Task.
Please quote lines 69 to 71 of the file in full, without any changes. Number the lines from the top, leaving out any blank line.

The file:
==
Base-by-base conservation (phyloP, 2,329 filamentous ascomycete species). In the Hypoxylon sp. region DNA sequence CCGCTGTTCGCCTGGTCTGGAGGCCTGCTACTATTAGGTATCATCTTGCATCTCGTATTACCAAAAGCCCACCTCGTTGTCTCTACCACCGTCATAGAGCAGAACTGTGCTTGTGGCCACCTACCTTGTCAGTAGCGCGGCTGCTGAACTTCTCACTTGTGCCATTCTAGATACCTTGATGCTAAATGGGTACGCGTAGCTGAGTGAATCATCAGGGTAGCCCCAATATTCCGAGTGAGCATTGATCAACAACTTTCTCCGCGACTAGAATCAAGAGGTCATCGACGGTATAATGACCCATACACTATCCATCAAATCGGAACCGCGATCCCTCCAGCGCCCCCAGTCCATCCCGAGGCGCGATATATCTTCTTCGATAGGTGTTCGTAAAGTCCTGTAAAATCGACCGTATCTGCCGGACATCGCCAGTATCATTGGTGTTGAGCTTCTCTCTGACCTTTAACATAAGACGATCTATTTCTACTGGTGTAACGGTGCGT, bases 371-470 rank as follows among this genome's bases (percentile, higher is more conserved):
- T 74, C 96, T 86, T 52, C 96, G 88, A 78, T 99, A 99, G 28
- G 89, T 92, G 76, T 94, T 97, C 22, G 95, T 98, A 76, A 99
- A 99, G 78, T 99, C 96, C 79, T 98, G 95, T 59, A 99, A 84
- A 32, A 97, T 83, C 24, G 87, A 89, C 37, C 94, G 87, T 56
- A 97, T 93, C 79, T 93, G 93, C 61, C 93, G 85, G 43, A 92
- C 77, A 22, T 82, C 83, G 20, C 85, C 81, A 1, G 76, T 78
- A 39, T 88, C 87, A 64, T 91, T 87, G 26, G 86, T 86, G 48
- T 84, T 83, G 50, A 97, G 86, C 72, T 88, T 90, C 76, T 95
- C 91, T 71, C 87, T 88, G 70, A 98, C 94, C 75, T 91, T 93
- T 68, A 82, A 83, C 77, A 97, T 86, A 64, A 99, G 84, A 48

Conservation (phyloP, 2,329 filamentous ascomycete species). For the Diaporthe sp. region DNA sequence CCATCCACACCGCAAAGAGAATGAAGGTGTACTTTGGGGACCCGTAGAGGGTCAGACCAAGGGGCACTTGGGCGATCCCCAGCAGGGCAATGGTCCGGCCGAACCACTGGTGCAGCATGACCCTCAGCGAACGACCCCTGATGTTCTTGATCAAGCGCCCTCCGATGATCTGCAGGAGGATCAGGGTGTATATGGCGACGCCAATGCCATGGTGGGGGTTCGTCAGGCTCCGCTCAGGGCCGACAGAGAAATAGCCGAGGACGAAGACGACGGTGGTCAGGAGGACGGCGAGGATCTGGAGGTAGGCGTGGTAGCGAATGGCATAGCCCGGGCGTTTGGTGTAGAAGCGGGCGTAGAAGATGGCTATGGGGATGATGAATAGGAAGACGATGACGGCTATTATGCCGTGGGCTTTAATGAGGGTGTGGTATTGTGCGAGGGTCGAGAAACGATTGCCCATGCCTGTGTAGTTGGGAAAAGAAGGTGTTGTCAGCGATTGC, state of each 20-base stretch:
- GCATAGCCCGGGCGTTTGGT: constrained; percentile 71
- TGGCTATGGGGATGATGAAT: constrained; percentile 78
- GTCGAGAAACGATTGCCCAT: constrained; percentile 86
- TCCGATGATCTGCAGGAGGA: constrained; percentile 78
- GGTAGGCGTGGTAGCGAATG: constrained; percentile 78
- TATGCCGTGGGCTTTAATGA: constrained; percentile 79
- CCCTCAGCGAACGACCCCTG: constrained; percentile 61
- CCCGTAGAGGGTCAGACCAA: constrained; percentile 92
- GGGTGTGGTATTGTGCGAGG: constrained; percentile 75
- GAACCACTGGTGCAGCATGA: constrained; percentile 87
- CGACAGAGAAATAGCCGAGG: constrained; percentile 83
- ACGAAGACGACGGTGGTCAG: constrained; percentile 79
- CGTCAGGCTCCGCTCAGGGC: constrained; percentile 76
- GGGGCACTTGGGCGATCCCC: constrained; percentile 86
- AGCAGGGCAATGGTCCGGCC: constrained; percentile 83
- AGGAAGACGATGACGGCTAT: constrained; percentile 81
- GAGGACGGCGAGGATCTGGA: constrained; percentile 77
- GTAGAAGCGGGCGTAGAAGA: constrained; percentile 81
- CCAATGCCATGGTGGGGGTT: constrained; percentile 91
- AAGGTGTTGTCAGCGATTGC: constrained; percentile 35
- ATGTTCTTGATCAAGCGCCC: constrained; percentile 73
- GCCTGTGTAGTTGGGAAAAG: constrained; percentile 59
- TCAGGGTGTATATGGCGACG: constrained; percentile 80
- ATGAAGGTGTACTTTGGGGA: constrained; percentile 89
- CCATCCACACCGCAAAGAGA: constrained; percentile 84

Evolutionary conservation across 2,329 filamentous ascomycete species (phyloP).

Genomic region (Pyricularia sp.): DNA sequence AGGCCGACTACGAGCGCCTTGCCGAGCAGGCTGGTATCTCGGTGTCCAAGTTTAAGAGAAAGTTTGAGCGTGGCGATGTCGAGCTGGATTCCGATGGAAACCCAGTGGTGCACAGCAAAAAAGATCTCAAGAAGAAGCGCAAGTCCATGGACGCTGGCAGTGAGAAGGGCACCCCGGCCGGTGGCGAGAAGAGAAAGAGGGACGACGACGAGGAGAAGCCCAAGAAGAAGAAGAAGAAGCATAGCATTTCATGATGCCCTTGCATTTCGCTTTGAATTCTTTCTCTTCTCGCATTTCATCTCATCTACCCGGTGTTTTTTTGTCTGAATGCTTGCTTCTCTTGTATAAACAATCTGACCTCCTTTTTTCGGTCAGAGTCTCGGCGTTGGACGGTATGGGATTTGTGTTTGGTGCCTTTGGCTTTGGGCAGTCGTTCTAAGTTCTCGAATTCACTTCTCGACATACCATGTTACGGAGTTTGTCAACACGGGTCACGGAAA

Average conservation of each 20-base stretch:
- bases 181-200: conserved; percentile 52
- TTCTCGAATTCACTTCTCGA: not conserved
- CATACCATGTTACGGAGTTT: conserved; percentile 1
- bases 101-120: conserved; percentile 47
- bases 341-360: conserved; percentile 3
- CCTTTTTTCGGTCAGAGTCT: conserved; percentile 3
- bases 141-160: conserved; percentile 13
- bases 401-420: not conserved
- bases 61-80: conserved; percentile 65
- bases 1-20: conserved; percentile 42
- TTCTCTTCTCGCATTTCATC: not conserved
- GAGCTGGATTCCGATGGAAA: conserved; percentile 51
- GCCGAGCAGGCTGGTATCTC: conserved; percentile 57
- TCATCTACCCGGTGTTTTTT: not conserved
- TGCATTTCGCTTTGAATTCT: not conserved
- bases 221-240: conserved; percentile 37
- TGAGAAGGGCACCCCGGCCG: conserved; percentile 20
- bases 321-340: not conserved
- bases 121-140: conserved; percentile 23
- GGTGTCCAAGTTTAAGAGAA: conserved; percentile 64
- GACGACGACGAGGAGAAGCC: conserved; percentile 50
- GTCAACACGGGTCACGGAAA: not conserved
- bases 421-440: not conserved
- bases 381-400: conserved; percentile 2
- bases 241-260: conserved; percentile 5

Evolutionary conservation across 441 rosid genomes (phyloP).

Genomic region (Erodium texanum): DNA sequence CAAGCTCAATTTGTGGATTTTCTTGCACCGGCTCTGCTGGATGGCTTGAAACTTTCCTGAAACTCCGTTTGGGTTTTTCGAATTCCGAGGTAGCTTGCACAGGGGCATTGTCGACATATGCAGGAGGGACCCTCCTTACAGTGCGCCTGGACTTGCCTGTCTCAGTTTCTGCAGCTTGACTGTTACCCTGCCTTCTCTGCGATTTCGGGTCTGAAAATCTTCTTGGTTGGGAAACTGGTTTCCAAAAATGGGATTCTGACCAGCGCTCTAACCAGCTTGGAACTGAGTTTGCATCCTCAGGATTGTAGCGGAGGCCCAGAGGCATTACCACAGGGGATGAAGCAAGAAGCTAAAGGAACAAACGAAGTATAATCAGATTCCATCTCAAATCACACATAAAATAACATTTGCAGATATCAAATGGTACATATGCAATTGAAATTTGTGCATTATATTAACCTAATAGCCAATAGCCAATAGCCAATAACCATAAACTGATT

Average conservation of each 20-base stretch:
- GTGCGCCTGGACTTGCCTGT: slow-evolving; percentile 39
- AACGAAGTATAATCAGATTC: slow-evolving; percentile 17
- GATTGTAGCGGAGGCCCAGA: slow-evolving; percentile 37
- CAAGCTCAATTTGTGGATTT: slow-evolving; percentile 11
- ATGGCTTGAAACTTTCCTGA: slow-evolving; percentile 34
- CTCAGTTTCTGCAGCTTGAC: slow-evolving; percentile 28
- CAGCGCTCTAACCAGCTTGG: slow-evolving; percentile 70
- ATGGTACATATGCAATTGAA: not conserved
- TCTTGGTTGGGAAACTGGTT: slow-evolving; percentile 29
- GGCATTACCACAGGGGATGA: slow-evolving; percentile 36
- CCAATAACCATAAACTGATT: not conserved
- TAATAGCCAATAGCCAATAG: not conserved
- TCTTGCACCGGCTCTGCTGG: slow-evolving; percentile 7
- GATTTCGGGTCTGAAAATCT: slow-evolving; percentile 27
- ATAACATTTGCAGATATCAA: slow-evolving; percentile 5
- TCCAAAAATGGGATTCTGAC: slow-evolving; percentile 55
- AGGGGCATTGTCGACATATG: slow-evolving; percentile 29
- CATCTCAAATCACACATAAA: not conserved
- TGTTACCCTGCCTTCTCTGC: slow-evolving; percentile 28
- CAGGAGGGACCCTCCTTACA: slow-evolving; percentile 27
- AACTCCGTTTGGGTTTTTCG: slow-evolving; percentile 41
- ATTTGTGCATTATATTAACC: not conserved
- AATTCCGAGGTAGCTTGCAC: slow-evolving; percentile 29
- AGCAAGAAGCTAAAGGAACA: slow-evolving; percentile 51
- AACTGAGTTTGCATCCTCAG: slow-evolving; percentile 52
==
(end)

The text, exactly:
- GTGCGCCTGGACTTGCCTGT: slow-evolving; percentile 39
- AACGAAGTATAATCAGATTC: slow-evolving; percentile 17
- GATTGTAGCGGAGGCCCAGA: slow-evolving; percentile 37